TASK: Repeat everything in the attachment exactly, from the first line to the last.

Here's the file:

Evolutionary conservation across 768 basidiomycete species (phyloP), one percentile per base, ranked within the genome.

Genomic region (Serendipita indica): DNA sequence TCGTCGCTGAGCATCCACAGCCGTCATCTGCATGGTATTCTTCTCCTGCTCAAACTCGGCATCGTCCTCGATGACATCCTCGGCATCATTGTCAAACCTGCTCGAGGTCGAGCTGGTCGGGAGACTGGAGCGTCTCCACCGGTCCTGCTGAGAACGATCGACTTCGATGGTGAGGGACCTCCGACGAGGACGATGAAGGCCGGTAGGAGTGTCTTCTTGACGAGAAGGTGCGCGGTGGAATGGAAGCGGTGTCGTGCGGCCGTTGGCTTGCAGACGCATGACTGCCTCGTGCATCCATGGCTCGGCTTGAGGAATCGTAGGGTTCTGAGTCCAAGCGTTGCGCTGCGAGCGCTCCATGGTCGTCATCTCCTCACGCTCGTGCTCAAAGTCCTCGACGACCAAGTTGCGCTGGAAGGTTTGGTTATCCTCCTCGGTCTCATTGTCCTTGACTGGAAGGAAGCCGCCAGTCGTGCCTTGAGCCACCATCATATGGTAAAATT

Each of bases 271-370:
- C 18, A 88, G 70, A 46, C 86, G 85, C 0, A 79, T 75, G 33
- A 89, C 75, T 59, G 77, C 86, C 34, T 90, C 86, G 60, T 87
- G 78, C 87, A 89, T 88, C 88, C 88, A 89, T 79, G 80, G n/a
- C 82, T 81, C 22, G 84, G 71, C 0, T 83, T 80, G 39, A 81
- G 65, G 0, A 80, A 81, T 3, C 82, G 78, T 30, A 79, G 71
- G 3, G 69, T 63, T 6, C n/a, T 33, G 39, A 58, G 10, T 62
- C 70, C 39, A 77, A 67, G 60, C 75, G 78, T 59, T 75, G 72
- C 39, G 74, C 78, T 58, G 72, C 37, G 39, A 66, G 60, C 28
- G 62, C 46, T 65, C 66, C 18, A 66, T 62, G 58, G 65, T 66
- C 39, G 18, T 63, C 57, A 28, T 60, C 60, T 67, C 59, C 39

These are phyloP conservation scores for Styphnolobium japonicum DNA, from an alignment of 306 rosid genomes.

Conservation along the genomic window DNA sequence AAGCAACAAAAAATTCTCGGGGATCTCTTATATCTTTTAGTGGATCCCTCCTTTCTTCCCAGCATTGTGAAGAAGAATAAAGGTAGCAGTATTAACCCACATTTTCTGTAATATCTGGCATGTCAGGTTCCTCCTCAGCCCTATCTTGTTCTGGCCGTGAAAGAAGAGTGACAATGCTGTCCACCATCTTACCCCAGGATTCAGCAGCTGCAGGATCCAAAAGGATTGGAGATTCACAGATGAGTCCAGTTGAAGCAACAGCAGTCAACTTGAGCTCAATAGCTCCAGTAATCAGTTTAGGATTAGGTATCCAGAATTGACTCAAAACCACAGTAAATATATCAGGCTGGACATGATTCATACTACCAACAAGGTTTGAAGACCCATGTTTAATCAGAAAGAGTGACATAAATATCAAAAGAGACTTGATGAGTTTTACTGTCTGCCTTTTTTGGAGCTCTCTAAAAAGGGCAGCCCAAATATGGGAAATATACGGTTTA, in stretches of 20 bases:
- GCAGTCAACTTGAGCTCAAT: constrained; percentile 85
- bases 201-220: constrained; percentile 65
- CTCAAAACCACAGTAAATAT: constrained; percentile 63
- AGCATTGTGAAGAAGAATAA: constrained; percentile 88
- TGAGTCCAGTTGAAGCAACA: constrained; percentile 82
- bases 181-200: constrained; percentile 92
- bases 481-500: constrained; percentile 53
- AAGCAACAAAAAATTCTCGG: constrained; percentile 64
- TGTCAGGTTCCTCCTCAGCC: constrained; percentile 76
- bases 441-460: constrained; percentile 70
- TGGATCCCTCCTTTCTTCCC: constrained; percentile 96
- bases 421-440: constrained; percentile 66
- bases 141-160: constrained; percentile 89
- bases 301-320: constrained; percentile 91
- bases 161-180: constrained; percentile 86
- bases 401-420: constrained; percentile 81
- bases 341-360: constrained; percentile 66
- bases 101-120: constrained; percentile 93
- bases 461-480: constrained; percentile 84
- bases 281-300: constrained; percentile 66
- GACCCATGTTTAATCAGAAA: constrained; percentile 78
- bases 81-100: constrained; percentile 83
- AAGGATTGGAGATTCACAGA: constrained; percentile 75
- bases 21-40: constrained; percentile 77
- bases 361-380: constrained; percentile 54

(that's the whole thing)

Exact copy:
Evolutionary conservation across 768 basidiomycete species (phyloP), one percentile per base, ranked within the genome.

Genomic region (Serendipita indica): DNA sequence TCGTCGCTGAGCATCCACAGCCGTCATCTGCATGGTATTCTTCTCCTGCTCAAACTCGGCATCGTCCTCGATGACATCCTCGGCATCATTGTCAAACCTGCTCGAGGTCGAGCTGGTCGGGAGACTGGAGCGTCTCCACCGGTCCTGCTGAGAACGATCGACTTCGATGGTGAGGGACCTCCGACGAGGACGATGAAGGCCGGTAGGAGTGTCTTCTTGACGAGAAGGTGCGCGGTGGAATGGAAGCGGTGTCGTGCGGCCGTTGGCTTGCAGACGCATGACTGCCTCGTGCATCCATGGCTCGGCTTGAGGAATCGTAGGGTTCTGAGTCCAAGCGTTGCGCTGCGAGCGCTCCATGGTCGTCATCTCCTCACGCTCGTGCTCAAAGTCCTCGACGACCAAGTTGCGCTGGAAGGTTTGGTTATCCTCCTCGGTCTCATTGTCCTTGACTGGAAGGAAGCCGCCAGTCGTGCCTTGAGCCACCATCATATGGTAAAATT

Each of bases 271-370:
- C 18, A 88, G 70, A 46, C 86, G 85, C 0, A 79, T 75, G 33
- A 89, C 75, T 59, G 77, C 86, C 34, T 90, C 86, G 60, T 87
- G 78, C 87, A 89, T 88, C 88, C 88, A 89, T 79, G 80, G n/a
- C 82, T 81, C 22, G 84, G 71, C 0, T 83, T 80, G 39, A 81
- G 65, G 0, A 80, A 81, T 3, C 82, G 78, T 30, A 79, G 71
- G 3, G 69, T 63, T 6, C n/a, T 33, G 39, A 58, G 10, T 62
- C 70, C 39, A 77, A 67, G 60, C 75, G 78, T 59, T 75, G 72
- C 39, G 74, C 78, T 58, G 72, C 37, G 39, A 66, G 60, C 28
- G 62, C 46, T 65, C 66, C 18, A 66, T 62, G 58, G 65, T 66
- C 39, G 18, T 63, C 57, A 28, T 60, C 60, T 67, C 59, C 39

These are phyloP conservation scores for Styphnolobium japonicum DNA, from an alignment of 306 rosid genomes.

Conservation along the genomic window DNA sequence AAGCAACAAAAAATTCTCGGGGATCTCTTATATCTTTTAGTGGATCCCTCCTTTCTTCCCAGCATTGTGAAGAAGAATAAAGGTAGCAGTATTAACCCACATTTTCTGTAATATCTGGCATGTCAGGTTCCTCCTCAGCCCTATCTTGTTCTGGCCGTGAAAGAAGAGTGACAATGCTGTCCACCATCTTACCCCAGGATTCAGCAGCTGCAGGATCCAAAAGGATTGGAGATTCACAGATGAGTCCAGTTGAAGCAACAGCAGTCAACTTGAGCTCAATAGCTCCAGTAATCAGTTTAGGATTAGGTATCCAGAATTGACTCAAAACCACAGTAAATATATCAGGCTGGACATGATTCATACTACCAACAAGGTTTGAAGACCCATGTTTAATCAGAAAGAGTGACATAAATATCAAAAGAGACTTGATGAGTTTTACTGTCTGCCTTTTTTGGAGCTCTCTAAAAAGGGCAGCCCAAATATGGGAAATATACGGTTTA, in stretches of 20 bases:
- GCAGTCAACTTGAGCTCAAT: constrained; percentile 85
- bases 201-220: constrained; percentile 65
- CTCAAAACCACAGTAAATAT: constrained; percentile 63
- AGCATTGTGAAGAAGAATAA: constrained; percentile 88
- TGAGTCCAGTTGAAGCAACA: constrained; percentile 82
- bases 181-200: constrained; percentile 92
- bases 481-500: constrained; percentile 53
- AAGCAACAAAAAATTCTCGG: constrained; percentile 64
- TGTCAGGTTCCTCCTCAGCC: constrained; percentile 76
- bases 441-460: constrained; percentile 70
- TGGATCCCTCCTTTCTTCCC: constrained; percentile 96
- bases 421-440: constrained; percentile 66
- bases 141-160: constrained; percentile 89
- bases 301-320: constrained; percentile 91
- bases 161-180: constrained; percentile 86
- bases 401-420: constrained; percentile 81
- bases 341-360: constrained; percentile 66
- bases 101-120: constrained; percentile 93
- bases 461-480: constrained; percentile 84
- bases 281-300: constrained; percentile 66
- GACCCATGTTTAATCAGAAA: constrained; percentile 78
- bases 81-100: constrained; percentile 83
- AAGGATTGGAGATTCACAGA: constrained; percentile 75
- bases 21-40: constrained; percentile 77
- bases 361-380: constrained; percentile 54